The figure of Harley Quinn is one that we are all familiar with. The pink and blue dip-dyed hair, the heart on the cheek, the formidable baseball bat. Of course her superhero martial arts moves and iconic fashion make her a widespread cultural icon, not to mention having inspired hundreds of Halloween costumes around the world.
But Harley Quinn was fairly unknown to the wider world until the release of Suicide Squad. Why, then, has she suddenly taken hold as an iconic figure on a level that no female superhero has before? She lacks Wonder Woman’s moral compass, Cat Woman’s slinky attitude, and Black Widow’s frightening air of general power. Harley is fickle, devoted to a psychopath, mentally troubled, and deeply flawed. And that is in fact why we love her.
The superhero genre has taken a huge shift in recent years, from the promotion of the morally pure hero (Superman being the prime example) to exploration of the notion of heroism and what an individual has to sacrifice for the so-called ‘greater good’ (we are looking at you, Batman), to complete rejection of the hero stereotype and creating a villain-hero hybrid, the anti-hero. The hero with flaws, with problems. No doubt Harley Quinn fits into this last category. This enables the audience to relate to her on a level that they cannot reach with other superheroes. But Harley’s story is unique. Firstly a reputable psychiatrist, The Joker (her psychopath patient) essentially manipulated her into believing that he loved her. Her mental state gradually deteriorated as a result until we see her in Suicide Squad as almost equally psychotic. This is arguably a great tragedy.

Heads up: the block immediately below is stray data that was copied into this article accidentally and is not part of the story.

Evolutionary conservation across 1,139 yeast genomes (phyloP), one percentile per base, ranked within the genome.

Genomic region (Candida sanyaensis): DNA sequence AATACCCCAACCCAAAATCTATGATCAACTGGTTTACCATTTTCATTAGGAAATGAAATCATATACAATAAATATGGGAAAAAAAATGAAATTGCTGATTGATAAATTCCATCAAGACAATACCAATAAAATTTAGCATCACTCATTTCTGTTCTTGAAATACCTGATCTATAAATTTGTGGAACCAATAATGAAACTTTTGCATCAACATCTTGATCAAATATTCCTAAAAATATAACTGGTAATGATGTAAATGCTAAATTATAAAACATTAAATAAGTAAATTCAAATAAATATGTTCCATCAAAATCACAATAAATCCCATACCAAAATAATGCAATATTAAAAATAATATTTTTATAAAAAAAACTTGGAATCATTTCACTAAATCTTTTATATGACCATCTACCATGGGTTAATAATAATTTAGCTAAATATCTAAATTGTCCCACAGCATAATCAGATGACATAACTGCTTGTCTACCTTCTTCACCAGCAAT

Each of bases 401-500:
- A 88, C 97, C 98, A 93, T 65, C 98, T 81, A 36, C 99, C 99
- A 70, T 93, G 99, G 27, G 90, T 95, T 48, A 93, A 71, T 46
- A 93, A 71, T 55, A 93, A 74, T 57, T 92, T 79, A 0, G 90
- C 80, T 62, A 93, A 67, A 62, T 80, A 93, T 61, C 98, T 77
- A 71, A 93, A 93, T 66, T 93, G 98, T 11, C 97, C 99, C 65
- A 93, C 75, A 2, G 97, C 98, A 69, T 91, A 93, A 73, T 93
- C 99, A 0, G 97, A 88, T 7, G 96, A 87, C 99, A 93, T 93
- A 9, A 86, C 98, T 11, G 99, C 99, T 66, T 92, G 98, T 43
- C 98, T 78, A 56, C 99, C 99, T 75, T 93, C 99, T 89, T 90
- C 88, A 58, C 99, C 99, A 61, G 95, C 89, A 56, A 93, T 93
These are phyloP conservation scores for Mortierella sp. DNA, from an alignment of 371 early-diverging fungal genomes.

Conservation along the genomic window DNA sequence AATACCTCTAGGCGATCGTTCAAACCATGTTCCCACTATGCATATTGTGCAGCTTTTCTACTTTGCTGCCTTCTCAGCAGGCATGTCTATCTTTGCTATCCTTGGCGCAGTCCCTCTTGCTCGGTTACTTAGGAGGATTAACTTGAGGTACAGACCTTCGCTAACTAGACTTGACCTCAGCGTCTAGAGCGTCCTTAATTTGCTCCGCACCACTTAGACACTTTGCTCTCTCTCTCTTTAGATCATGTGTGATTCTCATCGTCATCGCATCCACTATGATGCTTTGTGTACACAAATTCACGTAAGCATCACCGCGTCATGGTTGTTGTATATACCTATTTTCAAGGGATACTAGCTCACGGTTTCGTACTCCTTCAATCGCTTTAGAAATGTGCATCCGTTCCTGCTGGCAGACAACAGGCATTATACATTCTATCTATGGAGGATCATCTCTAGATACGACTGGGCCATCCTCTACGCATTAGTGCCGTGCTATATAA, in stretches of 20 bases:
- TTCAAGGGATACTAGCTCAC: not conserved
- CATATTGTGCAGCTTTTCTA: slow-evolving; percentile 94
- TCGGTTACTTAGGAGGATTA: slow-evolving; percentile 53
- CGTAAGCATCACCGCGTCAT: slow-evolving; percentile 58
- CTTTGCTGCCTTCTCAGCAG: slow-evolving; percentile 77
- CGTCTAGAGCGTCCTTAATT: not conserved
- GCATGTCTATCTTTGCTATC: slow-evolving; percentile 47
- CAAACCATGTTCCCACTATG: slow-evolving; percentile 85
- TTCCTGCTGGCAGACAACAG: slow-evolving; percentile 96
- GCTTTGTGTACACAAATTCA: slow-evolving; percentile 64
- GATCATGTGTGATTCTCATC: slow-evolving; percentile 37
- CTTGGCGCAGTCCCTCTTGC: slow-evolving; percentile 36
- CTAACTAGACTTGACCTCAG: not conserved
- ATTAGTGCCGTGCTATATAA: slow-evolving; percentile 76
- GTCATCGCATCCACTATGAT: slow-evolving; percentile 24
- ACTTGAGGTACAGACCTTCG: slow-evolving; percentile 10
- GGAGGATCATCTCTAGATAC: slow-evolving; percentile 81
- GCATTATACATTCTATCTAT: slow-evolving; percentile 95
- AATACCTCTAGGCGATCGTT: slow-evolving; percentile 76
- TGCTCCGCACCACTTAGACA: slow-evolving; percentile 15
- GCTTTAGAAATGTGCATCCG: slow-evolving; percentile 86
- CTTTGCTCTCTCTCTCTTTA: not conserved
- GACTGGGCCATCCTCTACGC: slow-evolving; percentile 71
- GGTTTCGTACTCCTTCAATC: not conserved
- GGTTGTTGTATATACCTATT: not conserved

It is this unrequited devotion that so many audiences can relate to. It is not only a sense of pity we feel for Harley and how she simply cannot see that the Joker doesn’t love her, it is also that one some level we empathise with her, we feel her feelings and we see that even a badass martial arts darling can fall victim to them. However, her ability to overcome this and use it to her advantage with her manipulation skills is admirable. In this way she possibly conforms to the new genre of superhero in a new way, embracing a more feminist look at the traditional hero in the face of sexism.
She is also humorous. You just need to watch the trailer to see some of Harley’s funniest moments; she is expertly played by Margot Robbie who keeps the humour and toughness, but weaves in a twinge of naivety and pitiable qualities. She also retains Harley’s childish immaturity, of course helping teens relate to her. This well-managed combination makes Harley entertaining, easy to relate to and admired for her daredevil antics.
Her iconic look is the icing on the cake. In this an age so focussed on image as a form of self expression, Robbie manages to look good in the costume, initially attracting audiences. But the costume choice is also more interesting than your average superhero costume. It screams bad-to-the-bone in a way that is accessible (particularly with the trendy bomber jacket). The two-tone hair retains her clownish essence but seems to make it more youthful, more innocent, more child-like. This of course adds to our impression of her character. Not to mention the dip dye and fishnets are screaming out to cosplayers wanting to look edgy and exciting at the same time.